A survey published today in the Consumer Association's (CA) Which? magazine has revealed levels of pesticide residues so high in most fruit and vegetables that people should always peel or wash the products, or buy organic.

The survey took a new look at government tests on fruit and veg conducted by the pesticides safety directorate over the past four years, and concluded that pesticide residue is a persistent problem.

In 1999, 47% of apples tested had residue, and 8% contained multiple residues, mostly organophosphates. This was still an improvement on 1998's findings that 69% contained residue and 1997's findings that 90% were tainted.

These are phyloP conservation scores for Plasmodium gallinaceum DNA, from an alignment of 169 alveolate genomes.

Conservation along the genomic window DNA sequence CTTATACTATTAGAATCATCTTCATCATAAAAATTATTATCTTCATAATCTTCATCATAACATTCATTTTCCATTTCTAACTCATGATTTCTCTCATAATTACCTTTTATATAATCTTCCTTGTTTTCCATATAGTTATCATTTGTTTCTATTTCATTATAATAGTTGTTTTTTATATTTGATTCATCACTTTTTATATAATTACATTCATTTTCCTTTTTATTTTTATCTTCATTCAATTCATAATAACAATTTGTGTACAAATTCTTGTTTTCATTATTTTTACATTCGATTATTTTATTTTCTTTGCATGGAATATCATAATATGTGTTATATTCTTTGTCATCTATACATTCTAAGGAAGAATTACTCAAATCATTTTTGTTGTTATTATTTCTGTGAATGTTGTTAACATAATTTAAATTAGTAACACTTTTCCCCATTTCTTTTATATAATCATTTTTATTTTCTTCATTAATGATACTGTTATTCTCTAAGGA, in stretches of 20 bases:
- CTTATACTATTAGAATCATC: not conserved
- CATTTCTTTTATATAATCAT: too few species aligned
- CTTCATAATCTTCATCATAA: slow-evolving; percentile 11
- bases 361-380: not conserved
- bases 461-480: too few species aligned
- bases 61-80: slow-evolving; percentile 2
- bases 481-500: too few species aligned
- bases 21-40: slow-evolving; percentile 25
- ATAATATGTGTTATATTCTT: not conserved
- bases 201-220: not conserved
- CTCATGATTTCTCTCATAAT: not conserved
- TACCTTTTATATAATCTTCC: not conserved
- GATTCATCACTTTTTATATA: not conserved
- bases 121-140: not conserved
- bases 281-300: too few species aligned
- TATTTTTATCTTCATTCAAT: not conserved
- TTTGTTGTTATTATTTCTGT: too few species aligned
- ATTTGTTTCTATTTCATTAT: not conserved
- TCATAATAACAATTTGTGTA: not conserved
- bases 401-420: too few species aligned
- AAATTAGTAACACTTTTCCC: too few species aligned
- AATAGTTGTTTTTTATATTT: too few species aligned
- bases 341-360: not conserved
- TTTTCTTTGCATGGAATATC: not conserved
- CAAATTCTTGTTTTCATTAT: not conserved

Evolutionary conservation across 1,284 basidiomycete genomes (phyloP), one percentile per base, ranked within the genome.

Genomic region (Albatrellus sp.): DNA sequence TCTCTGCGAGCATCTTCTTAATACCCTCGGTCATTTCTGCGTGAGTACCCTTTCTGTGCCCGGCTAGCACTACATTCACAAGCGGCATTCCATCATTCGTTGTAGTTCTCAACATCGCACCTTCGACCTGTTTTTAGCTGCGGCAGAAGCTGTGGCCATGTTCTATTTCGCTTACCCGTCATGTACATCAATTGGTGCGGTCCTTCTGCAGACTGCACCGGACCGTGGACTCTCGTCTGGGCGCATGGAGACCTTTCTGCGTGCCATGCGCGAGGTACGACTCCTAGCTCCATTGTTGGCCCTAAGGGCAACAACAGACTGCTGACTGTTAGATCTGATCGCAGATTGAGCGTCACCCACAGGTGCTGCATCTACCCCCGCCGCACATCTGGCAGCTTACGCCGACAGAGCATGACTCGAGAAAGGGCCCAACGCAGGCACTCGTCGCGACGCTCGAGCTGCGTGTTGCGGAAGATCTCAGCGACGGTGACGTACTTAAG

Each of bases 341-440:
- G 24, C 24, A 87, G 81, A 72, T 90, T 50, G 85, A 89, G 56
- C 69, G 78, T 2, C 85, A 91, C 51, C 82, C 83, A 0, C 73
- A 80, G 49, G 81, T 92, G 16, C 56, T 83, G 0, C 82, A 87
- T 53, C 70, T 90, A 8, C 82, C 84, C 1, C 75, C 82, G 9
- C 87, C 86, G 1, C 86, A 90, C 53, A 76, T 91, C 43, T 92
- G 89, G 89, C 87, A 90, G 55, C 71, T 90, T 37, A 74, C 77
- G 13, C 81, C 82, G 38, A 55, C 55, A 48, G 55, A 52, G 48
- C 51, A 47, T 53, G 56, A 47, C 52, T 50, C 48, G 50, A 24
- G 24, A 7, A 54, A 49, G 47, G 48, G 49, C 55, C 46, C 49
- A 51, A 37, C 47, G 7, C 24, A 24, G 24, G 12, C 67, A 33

An enormous 80% of strawberries sampled in 1999 meanwhile contained residues.

Other bad offenders included the carrot, as in 1999 53% of carrot samples contained residues and 11% contained organophosphates, and celery. Similar results across all the years turned up for celery, consisting of 72% of samples containing residues and 28% with multiple residues.